LEGISLATION CONCERNING TRADITIONAL PRACTITIONERS
On 18 August 2006 the Constitutional Court declared the Traditional Health Practitioners Act (act no. 35 of 2004) invalid, but the invalidity was suspended for a period of 18 months.
This means that act No.35 of 2004 is valid and will be valid until 16 February 2008. This give the Traditional Health Practitioners time to get their house in order.
The invalidity was ordered not because of the content of the bill but rather because of the consultative process.
Due to the consultative process not been followed according to the requirements, the Health Portfolio Committee arranged public hearings and the hearing in Gauteng was held on 14 August 2007. During this hearing it came out the 60% of all South Africans are using some kind of traditional medication.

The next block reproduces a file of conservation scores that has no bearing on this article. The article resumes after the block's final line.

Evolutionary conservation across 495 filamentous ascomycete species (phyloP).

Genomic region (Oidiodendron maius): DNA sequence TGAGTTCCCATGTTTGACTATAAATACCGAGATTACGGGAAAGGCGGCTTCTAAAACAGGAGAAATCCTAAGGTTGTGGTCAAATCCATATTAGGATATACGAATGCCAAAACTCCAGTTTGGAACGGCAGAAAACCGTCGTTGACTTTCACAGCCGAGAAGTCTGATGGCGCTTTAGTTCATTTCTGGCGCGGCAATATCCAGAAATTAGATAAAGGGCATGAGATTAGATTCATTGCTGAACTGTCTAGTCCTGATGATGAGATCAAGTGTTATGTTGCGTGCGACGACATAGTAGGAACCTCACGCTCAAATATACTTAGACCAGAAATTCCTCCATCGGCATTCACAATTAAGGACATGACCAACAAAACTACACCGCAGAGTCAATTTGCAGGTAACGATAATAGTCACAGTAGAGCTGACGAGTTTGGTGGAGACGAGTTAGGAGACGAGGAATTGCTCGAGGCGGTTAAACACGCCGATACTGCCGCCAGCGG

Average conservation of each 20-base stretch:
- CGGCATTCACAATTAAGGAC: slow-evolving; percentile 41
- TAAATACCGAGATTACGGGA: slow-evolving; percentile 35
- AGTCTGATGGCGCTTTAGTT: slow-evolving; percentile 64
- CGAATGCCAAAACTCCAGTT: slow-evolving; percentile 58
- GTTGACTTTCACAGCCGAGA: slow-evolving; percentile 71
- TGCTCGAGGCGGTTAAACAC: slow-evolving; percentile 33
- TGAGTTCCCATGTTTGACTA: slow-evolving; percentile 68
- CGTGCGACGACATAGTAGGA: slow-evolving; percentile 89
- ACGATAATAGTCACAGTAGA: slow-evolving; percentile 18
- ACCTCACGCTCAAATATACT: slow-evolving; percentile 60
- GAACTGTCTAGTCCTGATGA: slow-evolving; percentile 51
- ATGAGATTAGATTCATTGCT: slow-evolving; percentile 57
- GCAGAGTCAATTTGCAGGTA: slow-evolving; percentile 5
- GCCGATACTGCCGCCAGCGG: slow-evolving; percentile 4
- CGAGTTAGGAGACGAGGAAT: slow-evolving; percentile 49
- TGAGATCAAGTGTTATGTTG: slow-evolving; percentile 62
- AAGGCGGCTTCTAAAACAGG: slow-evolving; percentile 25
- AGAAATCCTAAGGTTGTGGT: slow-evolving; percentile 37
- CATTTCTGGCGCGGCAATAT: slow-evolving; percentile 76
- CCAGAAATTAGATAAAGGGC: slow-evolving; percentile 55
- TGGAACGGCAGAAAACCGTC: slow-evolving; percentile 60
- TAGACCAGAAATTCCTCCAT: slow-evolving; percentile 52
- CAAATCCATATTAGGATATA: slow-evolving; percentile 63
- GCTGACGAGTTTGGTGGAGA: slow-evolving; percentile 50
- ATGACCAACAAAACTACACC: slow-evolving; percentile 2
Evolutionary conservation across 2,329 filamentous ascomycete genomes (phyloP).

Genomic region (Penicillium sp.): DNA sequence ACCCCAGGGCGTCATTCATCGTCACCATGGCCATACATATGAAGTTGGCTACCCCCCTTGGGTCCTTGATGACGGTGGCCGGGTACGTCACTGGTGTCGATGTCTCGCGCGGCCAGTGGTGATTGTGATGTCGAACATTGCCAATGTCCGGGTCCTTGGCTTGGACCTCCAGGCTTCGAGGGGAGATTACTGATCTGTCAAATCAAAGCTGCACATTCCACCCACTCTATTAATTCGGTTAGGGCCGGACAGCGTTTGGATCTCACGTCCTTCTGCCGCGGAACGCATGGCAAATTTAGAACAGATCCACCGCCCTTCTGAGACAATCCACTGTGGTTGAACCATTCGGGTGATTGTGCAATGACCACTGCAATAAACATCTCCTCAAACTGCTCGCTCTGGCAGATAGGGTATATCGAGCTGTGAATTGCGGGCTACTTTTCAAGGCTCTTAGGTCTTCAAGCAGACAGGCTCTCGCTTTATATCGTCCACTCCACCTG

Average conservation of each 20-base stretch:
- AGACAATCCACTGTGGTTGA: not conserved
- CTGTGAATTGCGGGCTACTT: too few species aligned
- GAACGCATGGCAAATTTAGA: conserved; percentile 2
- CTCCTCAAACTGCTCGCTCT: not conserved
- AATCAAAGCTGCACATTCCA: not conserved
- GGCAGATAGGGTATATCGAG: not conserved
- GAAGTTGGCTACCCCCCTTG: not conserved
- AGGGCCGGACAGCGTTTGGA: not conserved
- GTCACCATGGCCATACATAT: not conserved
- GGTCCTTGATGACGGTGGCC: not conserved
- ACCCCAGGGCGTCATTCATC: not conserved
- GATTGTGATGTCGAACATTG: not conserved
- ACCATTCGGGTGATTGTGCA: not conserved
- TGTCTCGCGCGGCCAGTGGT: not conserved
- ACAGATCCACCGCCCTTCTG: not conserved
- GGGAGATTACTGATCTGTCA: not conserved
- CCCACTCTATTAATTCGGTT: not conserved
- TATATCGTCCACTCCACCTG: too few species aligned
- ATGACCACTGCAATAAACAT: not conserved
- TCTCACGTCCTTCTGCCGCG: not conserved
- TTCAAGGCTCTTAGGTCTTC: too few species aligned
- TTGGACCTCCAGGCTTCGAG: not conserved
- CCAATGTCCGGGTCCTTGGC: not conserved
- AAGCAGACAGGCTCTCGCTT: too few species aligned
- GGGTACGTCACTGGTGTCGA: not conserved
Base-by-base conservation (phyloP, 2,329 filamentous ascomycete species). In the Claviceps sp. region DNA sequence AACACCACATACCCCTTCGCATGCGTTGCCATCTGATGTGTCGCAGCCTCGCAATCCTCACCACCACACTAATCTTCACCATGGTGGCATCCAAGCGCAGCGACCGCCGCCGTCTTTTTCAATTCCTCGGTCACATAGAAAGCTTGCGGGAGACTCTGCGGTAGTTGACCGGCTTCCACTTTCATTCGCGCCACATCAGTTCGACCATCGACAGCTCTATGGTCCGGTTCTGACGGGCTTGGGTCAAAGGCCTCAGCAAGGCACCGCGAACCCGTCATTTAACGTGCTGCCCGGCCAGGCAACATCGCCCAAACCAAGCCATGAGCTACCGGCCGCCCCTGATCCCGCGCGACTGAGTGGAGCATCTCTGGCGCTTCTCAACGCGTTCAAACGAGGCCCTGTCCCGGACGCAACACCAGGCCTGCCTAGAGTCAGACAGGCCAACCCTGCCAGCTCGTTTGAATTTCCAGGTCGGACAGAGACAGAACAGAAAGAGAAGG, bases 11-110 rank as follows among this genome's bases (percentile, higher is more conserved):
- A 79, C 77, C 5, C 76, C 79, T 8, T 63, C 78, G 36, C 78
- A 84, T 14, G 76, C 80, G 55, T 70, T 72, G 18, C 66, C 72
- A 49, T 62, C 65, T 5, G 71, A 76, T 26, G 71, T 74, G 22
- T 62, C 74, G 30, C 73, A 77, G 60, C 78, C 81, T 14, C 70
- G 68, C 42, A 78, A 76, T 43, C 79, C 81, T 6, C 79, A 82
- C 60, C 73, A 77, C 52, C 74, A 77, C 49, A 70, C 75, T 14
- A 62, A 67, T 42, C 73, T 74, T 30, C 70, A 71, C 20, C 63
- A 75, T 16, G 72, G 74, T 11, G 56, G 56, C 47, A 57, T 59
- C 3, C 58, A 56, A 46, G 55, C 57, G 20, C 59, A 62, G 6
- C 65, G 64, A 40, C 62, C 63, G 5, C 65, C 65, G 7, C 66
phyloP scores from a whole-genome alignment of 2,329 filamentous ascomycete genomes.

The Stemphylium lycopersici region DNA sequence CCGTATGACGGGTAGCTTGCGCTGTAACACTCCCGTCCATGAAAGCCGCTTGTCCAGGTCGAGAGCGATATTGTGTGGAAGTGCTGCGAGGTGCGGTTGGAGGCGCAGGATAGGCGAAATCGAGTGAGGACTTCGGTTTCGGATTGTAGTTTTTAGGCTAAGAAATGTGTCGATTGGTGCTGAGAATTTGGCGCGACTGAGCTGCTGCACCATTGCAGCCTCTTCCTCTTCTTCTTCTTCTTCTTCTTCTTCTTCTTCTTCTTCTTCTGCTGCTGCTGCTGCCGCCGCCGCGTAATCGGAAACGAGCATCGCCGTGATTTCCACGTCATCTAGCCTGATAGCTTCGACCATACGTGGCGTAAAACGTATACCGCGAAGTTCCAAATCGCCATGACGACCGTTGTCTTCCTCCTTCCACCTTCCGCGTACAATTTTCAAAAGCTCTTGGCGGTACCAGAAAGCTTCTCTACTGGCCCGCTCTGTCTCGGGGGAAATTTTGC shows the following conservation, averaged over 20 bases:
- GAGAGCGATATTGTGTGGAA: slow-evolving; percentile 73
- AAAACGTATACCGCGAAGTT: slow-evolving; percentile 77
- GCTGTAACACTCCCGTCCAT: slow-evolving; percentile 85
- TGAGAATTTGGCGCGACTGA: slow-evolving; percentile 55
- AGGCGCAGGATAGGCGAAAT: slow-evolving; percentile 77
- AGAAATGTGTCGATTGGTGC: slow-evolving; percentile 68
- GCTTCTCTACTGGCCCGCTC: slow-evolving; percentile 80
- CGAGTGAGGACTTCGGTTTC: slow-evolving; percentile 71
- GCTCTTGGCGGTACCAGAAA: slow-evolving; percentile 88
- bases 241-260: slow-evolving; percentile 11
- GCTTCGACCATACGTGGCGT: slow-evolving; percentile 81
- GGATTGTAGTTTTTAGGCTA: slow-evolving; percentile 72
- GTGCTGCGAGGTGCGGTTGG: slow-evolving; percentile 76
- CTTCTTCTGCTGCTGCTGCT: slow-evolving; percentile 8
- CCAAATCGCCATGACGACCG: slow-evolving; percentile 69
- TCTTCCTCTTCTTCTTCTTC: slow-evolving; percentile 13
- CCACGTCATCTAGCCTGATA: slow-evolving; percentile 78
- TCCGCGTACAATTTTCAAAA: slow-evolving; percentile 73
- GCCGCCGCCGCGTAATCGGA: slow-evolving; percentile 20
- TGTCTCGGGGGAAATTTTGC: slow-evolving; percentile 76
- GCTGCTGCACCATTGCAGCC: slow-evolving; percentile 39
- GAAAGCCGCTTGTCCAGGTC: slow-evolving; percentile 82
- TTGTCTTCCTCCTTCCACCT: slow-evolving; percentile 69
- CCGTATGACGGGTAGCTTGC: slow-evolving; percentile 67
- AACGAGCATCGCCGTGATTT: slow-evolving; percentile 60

Bill 20 of 2007 is already in place and will now govern and regulate Traditional Health Practitioners in South Africa.
Bill 20 of 2007 makes provision for the health practitioner’s council and the following groups will be covered:
Inyangas (herbalist or traditional doctors)
Lingcibis (traditional surgeons)
Traditional birth attendants
Abathandazis (faith healers) are excluded.
It is important to note that while the process of Governing and regulating Traditional Health Practitioners in South Africa is taking time that the individual are still protected in the Constitution (Bill of Rights) Every individual has the following rights:
o Right to live
o Right to religion, belief and opinion
o Freedom of association
o To language and culture
The invalidity suspension ended on 16 February 2008, but the new act (Act 22 of 2007 : Traditional Health Practitioners Act, 2007) was signed by the President on 7 January 2008 (see the Government Gazette no. 30660 of 10 January 2008).
Also see Government notice in the Government Gazette No. 31071 of 16 may 2008.